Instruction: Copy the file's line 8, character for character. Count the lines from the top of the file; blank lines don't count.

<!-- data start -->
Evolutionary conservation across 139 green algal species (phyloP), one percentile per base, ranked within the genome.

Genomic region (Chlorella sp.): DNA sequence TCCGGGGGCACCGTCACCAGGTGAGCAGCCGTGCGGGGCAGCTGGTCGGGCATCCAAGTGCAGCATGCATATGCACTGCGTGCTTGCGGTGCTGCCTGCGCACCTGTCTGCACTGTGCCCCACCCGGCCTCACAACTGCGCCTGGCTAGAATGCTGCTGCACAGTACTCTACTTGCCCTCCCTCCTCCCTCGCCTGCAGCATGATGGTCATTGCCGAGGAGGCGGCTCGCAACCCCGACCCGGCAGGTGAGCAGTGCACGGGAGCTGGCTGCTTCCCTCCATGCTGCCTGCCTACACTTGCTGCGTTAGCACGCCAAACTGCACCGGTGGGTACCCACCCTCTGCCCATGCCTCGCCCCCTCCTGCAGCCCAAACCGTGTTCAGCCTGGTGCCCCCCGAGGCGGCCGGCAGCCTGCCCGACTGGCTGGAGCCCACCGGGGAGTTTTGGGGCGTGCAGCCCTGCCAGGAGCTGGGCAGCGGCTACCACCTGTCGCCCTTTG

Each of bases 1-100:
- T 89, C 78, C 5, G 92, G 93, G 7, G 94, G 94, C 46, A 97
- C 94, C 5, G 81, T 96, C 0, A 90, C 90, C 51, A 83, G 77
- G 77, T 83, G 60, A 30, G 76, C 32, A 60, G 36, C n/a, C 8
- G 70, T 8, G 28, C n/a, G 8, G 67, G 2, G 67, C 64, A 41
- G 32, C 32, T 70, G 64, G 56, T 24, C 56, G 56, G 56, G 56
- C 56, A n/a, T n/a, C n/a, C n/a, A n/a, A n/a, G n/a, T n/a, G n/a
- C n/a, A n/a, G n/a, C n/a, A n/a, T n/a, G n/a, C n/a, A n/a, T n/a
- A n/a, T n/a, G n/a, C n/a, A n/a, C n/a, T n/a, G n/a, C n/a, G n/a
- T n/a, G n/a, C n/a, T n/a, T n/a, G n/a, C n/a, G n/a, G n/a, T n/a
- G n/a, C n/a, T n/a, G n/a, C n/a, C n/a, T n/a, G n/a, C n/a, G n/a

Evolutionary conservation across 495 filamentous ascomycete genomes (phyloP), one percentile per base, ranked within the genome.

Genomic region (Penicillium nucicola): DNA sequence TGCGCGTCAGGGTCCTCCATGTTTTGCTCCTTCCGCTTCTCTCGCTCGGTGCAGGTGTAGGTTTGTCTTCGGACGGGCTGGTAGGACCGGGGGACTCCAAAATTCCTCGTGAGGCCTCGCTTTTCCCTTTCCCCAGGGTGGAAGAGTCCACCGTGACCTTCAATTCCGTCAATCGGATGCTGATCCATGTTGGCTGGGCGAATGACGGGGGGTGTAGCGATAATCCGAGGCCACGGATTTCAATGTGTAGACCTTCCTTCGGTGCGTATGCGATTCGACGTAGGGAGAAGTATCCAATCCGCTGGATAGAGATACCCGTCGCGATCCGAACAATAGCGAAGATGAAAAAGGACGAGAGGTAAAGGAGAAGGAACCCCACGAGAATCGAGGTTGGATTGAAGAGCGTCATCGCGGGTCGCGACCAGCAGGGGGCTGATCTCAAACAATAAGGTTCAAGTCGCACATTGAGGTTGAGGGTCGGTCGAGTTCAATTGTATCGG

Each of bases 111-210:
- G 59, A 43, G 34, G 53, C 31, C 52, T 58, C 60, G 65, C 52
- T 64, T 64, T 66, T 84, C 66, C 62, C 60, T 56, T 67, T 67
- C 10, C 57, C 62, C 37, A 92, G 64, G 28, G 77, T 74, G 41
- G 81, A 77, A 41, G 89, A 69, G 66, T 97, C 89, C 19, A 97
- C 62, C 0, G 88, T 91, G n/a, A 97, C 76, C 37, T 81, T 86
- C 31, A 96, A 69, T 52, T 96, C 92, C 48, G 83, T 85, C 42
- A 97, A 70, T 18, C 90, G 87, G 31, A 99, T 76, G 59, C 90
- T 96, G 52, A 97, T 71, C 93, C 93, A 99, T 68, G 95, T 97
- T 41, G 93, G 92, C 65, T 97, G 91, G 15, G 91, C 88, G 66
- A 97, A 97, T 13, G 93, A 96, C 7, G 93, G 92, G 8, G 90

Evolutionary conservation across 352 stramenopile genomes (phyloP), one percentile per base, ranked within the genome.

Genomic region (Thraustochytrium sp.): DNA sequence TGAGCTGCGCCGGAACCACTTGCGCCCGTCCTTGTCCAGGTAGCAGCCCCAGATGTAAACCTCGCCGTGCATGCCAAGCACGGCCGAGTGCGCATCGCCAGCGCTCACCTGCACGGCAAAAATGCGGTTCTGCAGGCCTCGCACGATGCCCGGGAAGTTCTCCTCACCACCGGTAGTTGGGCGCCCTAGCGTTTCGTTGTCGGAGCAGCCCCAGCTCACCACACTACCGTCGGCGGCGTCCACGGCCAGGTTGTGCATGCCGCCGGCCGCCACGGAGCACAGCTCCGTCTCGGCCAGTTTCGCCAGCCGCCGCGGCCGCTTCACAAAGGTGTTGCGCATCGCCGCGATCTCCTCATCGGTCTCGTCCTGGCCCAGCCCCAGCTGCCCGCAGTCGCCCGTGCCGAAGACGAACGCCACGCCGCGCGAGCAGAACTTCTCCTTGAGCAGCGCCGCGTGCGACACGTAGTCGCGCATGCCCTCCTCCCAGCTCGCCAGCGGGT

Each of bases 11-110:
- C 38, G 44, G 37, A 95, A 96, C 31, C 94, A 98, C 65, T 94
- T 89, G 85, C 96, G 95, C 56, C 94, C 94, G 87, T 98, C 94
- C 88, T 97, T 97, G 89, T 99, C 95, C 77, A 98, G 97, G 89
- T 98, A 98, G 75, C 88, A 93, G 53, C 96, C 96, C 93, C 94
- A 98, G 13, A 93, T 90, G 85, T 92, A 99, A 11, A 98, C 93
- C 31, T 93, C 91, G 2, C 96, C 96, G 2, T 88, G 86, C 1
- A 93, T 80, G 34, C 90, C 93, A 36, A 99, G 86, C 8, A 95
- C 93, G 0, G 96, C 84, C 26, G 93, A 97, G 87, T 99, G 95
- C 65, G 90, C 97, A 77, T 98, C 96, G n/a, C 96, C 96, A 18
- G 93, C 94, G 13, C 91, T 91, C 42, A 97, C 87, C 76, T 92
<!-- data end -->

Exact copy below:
- G 32, C 32, T 70, G 64, G 56, T 24, C 56, G 56, G 56, G 56